I tell my students on the first day that because they’ve been going to school for such a long time, they are experts at knowing what makes a classroom work or not work. So, I want them to help me come up with classroom rules so that our classroom can work. I get them to share their ideas ideas about what a classroom that works looks like and sounds like and what students need to be doing so that learning goes on. I make sure that school rules are included in the list. I try not to have too many rules , so we work at reducing the list to include only the really important rules. Also, I’ve learned that the classroom rules should be stated in a positive not negative way-, for example be on time, not don’t be late. Then, I get the kids to make posters listing the rules and then we put them up in the classroom in several spots. I usually ask for someone to volunteer to have his or her poster displayed. There are always volunteers.
Displaying the classroom rules in several places , usually on each wall somewhere, is really important. The posters are like signs along the highway that and tell drivers what to do while traveling on the road. The posters in the classroom remind kids what to do while in the classroom on their road to learning. If someone is having a problem behaving in class, I can catch their eye and just point to the poster and they get the message. We all need reminders.
4. I’ve learned that teachers are human beings first and teachers secondly.
I’ve learned not to take myself too seriously. I make mistakes like anyone else because like everyone else I’m human. I tell my students that teachers are human beings first and teachers second so once in a while they do make a mistake too, and it’s no big deal. Everyone makes mistakes. What’s important is that we learn form our mistakes.
5. I’ve learned to remember tomorrow is another day
Some days when nothing seems to go right, I try to remind myself tomorrow is another day, and I’ll have another chance to do it right.
6. I’ve learned to be prepared because my students might not be
I have a few containers with pencils, pens, markers, paper, erasers etc available for students to use when they forget their supplies. I refuse to get bent out of shape because they’ve come to class unprepared. That’s what at-risk students do. That’s why they are at-risk. I swear they arrive to class, not just my class by the way, like rock stars expecting their handlers to take care of every little detail. I used to get annoyed, but now I save my energy for more important things and simply ask them to return whatever they’ve borrowed to me at the end of class so I can lend it to someone else who needs it. This actually works most of the time. I do label things with masking tape. I put my name on everything. If my students think the school supplied it, they sometimes don’t care about returning things, but if they think it’s mine they will return it.
I’ve also learned to be prepared in yet another way. Sometimes the lesson I’ve planned for the day goes over like a lead balloon. Why? Who knows. It doesn’t take much to distract these kids . I keep emergency lesson plans on hand for just such a time. Usually my emergency lesson plans involve a review of skills that I have already taught. It can take the form of puzzles, word searchers, crossword puzzles for math as well as English. I have a nice thick file of activities that I have collected over the years. The internet is a wonderful source . Just google whatever you are looking for and you will have a good choice. I personally like edhelper.com. It’s just gotten better and better over the years and the activities from there have saved my sanity on many occasions.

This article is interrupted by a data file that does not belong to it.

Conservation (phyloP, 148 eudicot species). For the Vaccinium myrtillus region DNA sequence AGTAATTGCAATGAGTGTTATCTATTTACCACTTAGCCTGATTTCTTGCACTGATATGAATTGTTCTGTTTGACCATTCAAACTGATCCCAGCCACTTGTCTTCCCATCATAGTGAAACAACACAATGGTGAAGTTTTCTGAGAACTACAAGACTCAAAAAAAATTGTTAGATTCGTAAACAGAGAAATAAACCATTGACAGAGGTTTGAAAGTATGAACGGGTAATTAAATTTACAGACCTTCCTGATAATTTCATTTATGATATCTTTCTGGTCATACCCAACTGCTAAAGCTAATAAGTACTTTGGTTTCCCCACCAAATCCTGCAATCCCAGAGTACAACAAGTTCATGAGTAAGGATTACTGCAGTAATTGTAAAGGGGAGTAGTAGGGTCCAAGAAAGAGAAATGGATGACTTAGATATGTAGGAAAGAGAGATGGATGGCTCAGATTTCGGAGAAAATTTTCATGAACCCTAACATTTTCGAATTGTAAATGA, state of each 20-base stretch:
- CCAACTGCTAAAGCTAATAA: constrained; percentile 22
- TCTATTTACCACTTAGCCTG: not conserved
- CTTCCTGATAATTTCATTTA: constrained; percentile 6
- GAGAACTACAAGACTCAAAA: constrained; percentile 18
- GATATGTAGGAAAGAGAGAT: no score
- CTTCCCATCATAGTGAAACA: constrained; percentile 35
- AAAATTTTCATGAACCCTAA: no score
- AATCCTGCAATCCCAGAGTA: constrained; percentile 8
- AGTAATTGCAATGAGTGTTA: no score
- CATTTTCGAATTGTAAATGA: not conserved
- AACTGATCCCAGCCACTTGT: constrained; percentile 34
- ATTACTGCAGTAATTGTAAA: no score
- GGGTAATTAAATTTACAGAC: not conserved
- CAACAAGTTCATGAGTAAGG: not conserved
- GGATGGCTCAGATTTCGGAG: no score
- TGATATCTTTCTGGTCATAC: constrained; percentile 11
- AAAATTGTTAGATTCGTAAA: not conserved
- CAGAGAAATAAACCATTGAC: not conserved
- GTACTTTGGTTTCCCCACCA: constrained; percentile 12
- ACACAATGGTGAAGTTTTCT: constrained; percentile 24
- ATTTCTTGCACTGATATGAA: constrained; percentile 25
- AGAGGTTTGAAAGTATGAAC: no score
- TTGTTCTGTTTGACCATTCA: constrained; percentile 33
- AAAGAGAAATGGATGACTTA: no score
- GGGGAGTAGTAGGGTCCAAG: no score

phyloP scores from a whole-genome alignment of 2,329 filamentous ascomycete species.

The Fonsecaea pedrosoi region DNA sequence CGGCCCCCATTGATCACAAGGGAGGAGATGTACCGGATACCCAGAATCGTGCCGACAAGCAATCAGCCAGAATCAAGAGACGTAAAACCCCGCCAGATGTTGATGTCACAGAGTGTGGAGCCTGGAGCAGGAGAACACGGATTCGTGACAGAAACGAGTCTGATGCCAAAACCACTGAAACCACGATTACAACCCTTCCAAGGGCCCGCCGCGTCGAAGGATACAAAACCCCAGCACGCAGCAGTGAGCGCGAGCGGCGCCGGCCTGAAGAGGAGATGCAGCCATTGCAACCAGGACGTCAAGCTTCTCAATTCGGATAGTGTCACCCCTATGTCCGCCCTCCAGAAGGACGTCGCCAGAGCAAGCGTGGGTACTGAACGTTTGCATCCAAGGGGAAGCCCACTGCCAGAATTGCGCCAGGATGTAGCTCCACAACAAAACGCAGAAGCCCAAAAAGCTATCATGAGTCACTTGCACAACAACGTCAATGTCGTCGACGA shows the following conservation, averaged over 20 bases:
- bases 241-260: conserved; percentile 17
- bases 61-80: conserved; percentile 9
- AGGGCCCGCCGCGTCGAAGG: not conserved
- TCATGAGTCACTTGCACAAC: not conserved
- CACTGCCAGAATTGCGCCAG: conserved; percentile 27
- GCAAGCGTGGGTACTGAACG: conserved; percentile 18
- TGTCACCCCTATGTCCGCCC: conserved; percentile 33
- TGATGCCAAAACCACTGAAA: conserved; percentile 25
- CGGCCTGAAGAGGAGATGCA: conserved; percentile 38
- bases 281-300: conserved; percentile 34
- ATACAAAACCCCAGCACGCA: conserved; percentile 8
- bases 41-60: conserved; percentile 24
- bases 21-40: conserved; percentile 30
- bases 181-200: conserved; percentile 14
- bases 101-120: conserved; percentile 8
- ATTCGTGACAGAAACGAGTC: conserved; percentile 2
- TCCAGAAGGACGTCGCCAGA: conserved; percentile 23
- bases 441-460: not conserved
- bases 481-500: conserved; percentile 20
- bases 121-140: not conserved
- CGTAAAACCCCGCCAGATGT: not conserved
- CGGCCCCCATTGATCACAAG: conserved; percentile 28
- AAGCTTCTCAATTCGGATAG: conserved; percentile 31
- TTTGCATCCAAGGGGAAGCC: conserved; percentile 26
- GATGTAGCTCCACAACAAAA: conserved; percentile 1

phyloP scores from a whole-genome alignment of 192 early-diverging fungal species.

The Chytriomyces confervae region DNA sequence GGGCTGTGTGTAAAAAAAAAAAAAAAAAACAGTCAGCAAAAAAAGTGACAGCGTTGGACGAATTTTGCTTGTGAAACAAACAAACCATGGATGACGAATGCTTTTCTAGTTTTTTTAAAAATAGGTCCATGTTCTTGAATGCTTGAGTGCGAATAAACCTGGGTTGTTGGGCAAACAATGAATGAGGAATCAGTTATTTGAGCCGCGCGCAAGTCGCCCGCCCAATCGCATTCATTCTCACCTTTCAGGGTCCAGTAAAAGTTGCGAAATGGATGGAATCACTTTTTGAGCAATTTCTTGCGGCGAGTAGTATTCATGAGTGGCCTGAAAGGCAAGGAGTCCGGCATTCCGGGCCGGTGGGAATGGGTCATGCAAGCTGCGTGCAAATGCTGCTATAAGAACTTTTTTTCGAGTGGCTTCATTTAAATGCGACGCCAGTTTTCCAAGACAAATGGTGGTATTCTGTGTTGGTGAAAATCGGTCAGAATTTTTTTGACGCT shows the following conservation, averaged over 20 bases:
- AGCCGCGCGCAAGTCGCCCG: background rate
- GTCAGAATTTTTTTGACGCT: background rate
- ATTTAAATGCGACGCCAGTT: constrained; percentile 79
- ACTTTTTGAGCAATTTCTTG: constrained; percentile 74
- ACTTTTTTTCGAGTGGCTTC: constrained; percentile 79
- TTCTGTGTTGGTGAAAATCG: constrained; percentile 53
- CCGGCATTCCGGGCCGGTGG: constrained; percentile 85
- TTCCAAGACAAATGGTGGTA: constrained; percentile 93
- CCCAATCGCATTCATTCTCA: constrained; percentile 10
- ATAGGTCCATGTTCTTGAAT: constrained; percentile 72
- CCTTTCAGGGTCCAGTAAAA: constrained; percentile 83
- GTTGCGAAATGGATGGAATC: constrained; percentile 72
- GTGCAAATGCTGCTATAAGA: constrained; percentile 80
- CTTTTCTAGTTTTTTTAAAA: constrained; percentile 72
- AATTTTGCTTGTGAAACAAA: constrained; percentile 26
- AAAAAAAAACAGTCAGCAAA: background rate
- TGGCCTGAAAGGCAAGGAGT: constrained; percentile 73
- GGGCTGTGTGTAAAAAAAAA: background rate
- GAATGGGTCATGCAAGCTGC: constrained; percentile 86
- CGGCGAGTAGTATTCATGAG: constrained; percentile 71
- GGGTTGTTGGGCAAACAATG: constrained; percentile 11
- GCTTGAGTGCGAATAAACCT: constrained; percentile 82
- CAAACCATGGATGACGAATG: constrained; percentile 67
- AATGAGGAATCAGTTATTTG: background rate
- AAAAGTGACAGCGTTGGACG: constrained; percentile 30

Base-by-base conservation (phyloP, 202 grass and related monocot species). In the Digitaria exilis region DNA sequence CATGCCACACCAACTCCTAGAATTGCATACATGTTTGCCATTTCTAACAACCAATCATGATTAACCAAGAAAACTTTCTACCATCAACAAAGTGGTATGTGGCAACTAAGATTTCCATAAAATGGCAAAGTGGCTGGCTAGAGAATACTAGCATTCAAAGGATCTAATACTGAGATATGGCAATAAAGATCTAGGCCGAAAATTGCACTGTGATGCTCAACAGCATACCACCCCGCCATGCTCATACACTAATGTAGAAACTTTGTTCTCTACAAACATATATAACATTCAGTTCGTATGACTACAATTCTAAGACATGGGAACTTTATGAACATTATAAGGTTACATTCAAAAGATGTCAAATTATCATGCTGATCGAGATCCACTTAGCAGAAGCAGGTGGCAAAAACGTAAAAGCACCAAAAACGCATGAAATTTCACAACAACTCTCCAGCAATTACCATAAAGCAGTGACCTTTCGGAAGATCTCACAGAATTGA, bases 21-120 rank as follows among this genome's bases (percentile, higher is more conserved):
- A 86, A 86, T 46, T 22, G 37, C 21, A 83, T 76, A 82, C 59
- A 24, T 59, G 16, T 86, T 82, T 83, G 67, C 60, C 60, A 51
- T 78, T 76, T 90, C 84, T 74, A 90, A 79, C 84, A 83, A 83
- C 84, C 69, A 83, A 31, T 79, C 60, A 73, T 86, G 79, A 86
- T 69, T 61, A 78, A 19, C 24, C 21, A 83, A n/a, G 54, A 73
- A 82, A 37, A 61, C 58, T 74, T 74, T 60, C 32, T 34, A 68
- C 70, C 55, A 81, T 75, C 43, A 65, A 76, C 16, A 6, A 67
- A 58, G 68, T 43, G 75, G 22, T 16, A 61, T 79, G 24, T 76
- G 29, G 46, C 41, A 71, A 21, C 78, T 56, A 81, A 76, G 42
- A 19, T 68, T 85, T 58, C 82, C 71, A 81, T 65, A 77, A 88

7. I’ve learned to call home when things are going well
Calling home to talk to parents about their kids when their kids are doing well is very important. It just takes a few moments and makes all the difference in the world. You don’t have to do the entire class at once. Spread the calls out over a week. Of course my at-risk classes usually have less than 15 students in them so calling home doesn’t take forever. Parents who get these calls are usually delighted, and the kids are surprised that I’ve called home telling their parents that they did something good. They’re used to the opposite. Since I’m catching my students being good, it isn’t hard to find something good to share with their parents. Calling home with good news buys all kinds of goodwill because it tells parents that you care about their kid. Parents of at-risk kids need good news.
8. I’ve learned to ask for help when I need it
If I’m having serious problems with a student in my class, I’ll go and talk to his guidance counselor, his vice-principal and his other teachers to see if they know something that can help me reach this kid or if something happened at home that the kid is having problems dealing with. Then I’ll call home. I used to call home first, but then a few times something had happened and the parent told the school but the message hadn’t got to me yet. The parent was annoyed, and I felt stupid so now for serious problems I ask at school first and then call home.
9. I’ve learned that my students have different learning styles and different multiple intelligences and this is important to keep in mind when I’m planning my lessons.
If I take into account the fact that my students have different learning styles and different multiple intelligences and plan my lessons accordingly, I will have more success engaging the kids. It’s quite easy to determine what a student’s learning style and multiple intelligences are through different inventories. For example, last semester I determined that the kids in my math class were strong visual learners and very weak auditory learners so there was little point in me standing up at the front of the class telling them what they needed to learn and what I wanted them to do because they weren’t going to get it. So I used a lot of activities that involved graphic organizers and that worked. It pays off big time for a teacher to know what strategies work for each of the learning styles and each of the multiple intelligences. Kids learn better if a teachers teaching style and their learning style is the same. Kids who complain about teachers not teaching them are often really complaining about a clash between the teacher’s teaching style and the kids learning style. Teachers really need to teach to all the different learning styles using different multiple intelligences and allow students to demonstrate their learning using their strong multiple intelligences. That skill takes time to learn, but there lots of PD on learning styles, multiple intelligences and graphic organizers. There’s lots of information on line as well. I’m forever googling to see what’s new and works.
Now, I’ve shared nine things that I’ve learned about teaching. I invite you to share what you have learned. Please keep those comments and questions coming. I really appreciate them because they challenge me to think.